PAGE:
AUTHOR:  Elma Klinedorf Lobaugh (1907-1997) was born and raised in Indiana where she lived most of her life.  In 1928 she graduated with honors from University of Chicago.  Among her first jobs was labor analyst for the Indiana State Employment Service.  She wrote three crime novels under her own name then disappeared from the Crime Club roster for four years.  In 1946 her melodramatic novel The Devil Is Loneliness was published by the second tier house A. A. Wyn.  Described as a "steel mill soap opera" by one newspaper reviewer it was her only mainstream novel. When she resurfaced in the 1950s as a mystery writer she used the pen name "Kenneth Lowe" and was once again published by Doubleday's Crime Club. The Lowe crime novels are all set in Indiana and at least one (Haze of Evil) deals with murder and crime in the steel industry. Some of them are set in a fictional town called Merrittville which is most likely modeled on the real Indiana city of Merrillville. At least two of her novels were translated into French:  I Am Afraid became A devenir folle (literally "to become crazy) and L'Envoûtements (Bewitchments) was the translated version of her sophomore mystery, Shadows in Succession, a mystery involving voodoo in New Orleans.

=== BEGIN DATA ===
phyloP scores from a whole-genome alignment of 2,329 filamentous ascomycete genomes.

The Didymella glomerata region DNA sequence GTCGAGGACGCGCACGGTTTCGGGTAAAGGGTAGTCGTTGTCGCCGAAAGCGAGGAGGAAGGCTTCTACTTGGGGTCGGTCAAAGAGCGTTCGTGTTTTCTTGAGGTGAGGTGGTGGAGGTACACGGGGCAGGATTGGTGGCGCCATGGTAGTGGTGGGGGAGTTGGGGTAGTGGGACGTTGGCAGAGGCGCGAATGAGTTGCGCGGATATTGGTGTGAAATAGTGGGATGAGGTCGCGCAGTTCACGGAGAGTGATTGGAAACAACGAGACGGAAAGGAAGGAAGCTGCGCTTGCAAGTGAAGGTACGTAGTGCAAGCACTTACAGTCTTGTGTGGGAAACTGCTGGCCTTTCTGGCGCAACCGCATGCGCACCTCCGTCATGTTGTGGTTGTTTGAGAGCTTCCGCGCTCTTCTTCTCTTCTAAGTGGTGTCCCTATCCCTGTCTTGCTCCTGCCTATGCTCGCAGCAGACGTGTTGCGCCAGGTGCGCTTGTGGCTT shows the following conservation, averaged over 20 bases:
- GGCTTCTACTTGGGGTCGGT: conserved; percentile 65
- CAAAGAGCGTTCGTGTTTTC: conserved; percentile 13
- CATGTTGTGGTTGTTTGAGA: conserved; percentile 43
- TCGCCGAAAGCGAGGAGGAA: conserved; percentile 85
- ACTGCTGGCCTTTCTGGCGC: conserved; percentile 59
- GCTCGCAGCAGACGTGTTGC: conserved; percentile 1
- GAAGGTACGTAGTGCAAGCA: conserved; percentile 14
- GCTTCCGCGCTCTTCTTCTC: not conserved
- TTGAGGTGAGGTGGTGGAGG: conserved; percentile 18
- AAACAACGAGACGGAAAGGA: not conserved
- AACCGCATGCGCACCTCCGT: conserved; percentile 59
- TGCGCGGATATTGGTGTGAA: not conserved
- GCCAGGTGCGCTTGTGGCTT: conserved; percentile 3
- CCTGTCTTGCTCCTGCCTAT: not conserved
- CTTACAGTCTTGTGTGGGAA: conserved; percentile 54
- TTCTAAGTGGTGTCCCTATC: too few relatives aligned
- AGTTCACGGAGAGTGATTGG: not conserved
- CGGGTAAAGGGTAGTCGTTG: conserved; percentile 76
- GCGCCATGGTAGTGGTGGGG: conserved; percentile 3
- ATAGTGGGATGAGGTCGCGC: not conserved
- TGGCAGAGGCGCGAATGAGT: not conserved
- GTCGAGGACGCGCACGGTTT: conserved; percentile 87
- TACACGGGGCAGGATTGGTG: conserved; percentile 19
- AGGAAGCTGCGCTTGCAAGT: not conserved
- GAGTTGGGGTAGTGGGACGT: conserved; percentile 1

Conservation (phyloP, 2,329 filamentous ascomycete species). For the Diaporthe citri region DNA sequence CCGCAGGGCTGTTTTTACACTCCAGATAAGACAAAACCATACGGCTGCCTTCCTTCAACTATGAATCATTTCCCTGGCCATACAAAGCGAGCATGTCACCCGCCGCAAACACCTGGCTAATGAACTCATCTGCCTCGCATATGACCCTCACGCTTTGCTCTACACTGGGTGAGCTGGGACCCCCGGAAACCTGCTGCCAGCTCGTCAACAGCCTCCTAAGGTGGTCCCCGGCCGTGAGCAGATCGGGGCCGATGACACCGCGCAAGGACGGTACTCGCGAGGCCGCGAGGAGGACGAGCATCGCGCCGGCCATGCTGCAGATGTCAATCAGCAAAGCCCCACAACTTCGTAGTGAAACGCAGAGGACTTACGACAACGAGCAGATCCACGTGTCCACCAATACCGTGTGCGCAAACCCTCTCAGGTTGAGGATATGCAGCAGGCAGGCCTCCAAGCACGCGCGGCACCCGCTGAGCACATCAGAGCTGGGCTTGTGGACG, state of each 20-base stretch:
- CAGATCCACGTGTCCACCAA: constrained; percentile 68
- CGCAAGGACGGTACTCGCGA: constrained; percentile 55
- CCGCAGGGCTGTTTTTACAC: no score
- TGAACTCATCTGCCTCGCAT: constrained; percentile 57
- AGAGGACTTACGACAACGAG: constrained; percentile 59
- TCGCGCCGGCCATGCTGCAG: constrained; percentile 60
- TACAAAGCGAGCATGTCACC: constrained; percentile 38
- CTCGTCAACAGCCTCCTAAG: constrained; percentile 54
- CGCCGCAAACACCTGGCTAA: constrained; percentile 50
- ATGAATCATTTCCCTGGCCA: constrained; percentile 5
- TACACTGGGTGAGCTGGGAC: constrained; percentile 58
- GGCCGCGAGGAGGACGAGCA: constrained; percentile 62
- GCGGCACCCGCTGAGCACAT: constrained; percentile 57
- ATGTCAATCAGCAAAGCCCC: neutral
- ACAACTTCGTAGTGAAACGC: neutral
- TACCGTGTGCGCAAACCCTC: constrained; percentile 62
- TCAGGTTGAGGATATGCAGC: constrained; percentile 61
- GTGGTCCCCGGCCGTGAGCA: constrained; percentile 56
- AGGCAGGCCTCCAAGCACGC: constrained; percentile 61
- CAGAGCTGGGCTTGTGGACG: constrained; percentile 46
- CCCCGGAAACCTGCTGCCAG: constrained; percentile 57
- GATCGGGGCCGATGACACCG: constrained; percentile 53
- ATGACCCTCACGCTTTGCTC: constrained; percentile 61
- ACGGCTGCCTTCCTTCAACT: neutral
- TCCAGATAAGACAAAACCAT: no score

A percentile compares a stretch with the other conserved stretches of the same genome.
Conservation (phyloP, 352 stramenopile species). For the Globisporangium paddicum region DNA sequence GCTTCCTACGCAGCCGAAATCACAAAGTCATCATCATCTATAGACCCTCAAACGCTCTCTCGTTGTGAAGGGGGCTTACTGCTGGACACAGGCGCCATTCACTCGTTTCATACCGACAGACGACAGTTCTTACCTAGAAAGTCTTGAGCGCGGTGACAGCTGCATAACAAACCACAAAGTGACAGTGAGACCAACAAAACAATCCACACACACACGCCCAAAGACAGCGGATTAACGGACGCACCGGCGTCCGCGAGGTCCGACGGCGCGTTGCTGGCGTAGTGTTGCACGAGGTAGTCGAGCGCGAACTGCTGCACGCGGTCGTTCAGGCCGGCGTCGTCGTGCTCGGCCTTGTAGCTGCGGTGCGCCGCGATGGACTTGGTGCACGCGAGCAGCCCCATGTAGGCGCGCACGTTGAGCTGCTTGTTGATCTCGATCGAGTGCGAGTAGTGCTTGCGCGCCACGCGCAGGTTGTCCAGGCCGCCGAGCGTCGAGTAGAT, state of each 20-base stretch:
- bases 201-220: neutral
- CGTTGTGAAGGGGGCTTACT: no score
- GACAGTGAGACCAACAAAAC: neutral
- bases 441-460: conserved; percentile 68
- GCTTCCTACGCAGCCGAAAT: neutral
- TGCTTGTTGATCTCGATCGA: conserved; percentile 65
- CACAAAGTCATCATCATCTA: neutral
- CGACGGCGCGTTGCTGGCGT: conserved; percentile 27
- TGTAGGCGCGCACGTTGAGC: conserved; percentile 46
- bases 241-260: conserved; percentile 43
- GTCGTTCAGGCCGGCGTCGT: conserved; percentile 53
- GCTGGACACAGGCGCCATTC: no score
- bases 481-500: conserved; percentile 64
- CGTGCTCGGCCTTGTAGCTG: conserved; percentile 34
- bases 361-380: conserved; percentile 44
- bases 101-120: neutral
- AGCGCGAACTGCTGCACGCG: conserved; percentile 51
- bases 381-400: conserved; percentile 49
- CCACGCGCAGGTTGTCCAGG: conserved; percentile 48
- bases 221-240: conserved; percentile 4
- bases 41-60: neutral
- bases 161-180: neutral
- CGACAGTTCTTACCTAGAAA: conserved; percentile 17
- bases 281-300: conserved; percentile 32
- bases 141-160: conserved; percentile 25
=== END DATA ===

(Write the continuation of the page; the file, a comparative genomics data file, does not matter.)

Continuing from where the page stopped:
Elma K. Lobaugh Crime Novels
She Never Reached the Top (1945)
Shadows of Succession (1946)
I Am Afraid (1949)

As Kenneth Lowe
Haze of Evil (1953)
No Tears for Shirley Minton (1955)
The Catalyst (1958)

Friday, March 25, 2022

Winners of The Lake of the Dead giveaway

I put all the names in a hat so to speak.  Using a random number generator I found on the internet I got two numbers. I matched up those numbers with where your comment fell in the order of comments left on the post.  So the lucky winners of a copy of The Lake of the Dead are:

1. Joel

2. Book Glutton

I was thankful that the numbers matched up to people who had signed heir comment or had an ID attached.  Didn't have to deal with all those Anonymous comments and having to ID you by the book or writer you mentioned. Anyway, if you are Joel or Book Glutton please email me with your mailing address and I will ship your book to you.